Vast, low-cost Energy Supplies In addition to raw materials, Canada’s rich mineral deposits involve mineral fuels and river systems that have been tapped for massive energy reserves. These include huge deposits of oil and gas, coal and uranium, as well as virtually unlimited hydroelectric generating capacity. Canada is one of two G-7 countries hat are self-sufficient in oil supplies. Canada has the lowest electricity cost of all the G-7 countries, and is the only G-7 member with enough natural gas to be a net exporter.
The resulting benefits of Canada’s energy abundance to industry are widespread. For example, low-cost hydroelectric power enabled Canada to become a leading exporter of aluminum and aluminum products. Sophisticated and Efficient Infrastructure As a consequence of the geographical vastness of Canada, the communications and transportation infrastructure has become highly effective and advanced. Heavy nvestment in fiber optics and high speed transmission technology, together with a newly competitive long-distance market, will help maintain Canada’s competitive costs.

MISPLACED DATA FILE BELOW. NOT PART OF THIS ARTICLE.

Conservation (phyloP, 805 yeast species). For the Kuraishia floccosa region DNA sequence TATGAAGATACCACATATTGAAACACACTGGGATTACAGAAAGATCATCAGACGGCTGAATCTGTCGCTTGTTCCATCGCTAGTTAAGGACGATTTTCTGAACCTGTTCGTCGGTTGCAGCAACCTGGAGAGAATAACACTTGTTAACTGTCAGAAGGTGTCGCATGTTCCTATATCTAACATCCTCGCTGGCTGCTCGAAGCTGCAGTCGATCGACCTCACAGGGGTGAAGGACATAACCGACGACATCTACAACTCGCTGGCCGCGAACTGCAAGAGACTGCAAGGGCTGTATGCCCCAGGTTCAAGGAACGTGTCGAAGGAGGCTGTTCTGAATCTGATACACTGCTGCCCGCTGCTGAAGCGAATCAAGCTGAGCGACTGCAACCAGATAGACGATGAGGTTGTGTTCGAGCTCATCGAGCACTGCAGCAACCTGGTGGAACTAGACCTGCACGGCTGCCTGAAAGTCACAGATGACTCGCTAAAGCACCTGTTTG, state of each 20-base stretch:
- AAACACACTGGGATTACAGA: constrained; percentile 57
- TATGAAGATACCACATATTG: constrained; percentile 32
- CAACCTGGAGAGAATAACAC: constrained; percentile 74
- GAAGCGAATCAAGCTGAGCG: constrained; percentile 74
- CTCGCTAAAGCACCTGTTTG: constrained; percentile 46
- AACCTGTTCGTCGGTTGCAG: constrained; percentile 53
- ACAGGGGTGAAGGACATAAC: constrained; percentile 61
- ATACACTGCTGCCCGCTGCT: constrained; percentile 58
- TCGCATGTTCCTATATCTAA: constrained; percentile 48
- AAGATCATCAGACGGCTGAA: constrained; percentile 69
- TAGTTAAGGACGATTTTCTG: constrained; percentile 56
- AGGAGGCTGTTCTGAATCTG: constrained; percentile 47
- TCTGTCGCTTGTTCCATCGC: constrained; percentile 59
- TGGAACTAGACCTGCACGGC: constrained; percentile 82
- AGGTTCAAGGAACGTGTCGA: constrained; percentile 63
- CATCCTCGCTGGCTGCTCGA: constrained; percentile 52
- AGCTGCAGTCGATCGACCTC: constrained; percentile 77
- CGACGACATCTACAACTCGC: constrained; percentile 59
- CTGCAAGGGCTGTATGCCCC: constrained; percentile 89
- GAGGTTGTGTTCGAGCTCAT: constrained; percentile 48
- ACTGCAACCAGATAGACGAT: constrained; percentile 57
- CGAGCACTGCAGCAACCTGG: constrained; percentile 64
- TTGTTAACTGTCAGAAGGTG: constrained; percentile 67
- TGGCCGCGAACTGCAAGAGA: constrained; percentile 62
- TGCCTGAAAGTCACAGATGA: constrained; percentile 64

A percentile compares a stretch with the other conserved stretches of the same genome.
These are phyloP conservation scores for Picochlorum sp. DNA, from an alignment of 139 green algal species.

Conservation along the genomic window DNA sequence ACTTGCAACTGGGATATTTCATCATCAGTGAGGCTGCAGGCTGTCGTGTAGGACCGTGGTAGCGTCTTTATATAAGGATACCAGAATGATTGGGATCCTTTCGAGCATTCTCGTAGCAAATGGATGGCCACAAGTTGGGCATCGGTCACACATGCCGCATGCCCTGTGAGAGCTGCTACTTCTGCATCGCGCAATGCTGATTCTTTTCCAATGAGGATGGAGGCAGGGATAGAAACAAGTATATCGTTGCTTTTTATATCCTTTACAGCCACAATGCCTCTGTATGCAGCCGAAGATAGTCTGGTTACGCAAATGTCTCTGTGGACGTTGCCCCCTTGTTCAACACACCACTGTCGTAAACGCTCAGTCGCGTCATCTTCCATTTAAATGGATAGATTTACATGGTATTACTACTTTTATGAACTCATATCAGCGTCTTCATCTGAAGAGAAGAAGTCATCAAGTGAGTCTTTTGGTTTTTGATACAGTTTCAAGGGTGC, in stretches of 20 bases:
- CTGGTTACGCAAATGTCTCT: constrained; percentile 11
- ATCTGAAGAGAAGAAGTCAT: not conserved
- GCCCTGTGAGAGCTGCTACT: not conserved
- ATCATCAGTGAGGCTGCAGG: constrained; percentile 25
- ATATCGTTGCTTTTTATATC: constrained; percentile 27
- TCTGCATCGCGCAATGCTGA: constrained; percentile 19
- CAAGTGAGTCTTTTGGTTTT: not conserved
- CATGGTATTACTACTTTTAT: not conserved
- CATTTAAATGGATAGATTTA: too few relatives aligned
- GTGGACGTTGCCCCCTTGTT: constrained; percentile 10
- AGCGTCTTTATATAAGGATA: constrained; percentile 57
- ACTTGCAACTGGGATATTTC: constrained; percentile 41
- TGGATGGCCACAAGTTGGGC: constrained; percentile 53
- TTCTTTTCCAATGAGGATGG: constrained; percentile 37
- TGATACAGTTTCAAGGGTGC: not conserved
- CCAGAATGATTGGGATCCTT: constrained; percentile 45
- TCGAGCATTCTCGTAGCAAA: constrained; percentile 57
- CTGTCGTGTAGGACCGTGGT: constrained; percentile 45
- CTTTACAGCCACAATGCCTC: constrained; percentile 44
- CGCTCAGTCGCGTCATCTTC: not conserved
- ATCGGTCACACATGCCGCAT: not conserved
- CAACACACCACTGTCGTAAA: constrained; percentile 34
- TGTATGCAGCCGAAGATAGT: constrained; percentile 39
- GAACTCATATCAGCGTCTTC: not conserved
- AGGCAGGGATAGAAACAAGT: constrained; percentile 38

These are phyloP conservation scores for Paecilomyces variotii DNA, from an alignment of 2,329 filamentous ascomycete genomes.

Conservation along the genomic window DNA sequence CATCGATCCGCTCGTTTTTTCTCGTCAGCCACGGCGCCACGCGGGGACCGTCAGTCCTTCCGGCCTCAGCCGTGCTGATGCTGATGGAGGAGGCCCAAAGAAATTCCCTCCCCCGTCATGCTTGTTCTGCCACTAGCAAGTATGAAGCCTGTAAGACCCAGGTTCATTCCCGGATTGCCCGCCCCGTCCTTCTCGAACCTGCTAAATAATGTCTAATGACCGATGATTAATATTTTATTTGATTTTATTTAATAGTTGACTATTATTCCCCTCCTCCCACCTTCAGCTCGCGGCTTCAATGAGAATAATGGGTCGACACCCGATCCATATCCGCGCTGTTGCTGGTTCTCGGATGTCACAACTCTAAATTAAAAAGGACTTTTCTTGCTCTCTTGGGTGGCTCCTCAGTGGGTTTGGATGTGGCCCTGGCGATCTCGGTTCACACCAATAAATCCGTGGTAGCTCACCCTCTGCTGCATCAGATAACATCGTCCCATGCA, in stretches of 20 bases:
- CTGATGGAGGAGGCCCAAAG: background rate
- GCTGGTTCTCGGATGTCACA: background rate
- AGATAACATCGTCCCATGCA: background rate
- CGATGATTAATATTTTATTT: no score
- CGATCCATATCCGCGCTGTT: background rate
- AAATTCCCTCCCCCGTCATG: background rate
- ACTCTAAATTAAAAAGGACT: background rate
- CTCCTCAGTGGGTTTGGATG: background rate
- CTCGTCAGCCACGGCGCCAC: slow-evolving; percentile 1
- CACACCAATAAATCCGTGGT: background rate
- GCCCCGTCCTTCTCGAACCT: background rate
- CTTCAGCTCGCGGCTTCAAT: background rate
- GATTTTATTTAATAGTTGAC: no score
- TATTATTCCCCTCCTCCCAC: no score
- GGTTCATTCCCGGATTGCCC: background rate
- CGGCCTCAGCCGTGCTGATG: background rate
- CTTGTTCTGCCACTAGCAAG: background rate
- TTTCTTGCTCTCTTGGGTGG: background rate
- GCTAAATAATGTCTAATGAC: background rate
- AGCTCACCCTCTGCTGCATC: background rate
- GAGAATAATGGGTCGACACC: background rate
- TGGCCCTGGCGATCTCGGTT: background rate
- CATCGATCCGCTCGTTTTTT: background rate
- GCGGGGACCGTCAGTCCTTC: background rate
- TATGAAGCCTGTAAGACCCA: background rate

The need to provide effective communications links from coast-to-coast led to Canada’s emergence as a major telecommunications equipment exporter, and an international leader in satellite communications. Collectively, Canada’s transportation systems (roads, railroads, air transport and port access) is the cornerstone of its industrial strength. World-Class Business Services Canada’s business service sector has expanded considerably over the past 20 ears, and now provides highly specialized service for all international investor needs.
Canadian banks rank among the largest in North America, with international offices in the U. S. , Latin-America, Europe and Asia. Trust companies and other financial institutions provide additional financial services. International investors who prefer to deal with financial services firms based in their home country will find that many leading international banks, investment dealers and insurance companies have offices in Canada. For example, there are Canadian offices for global asset leaders of American, British, French, German, Japanese, Hong-Kong and Swiss banks.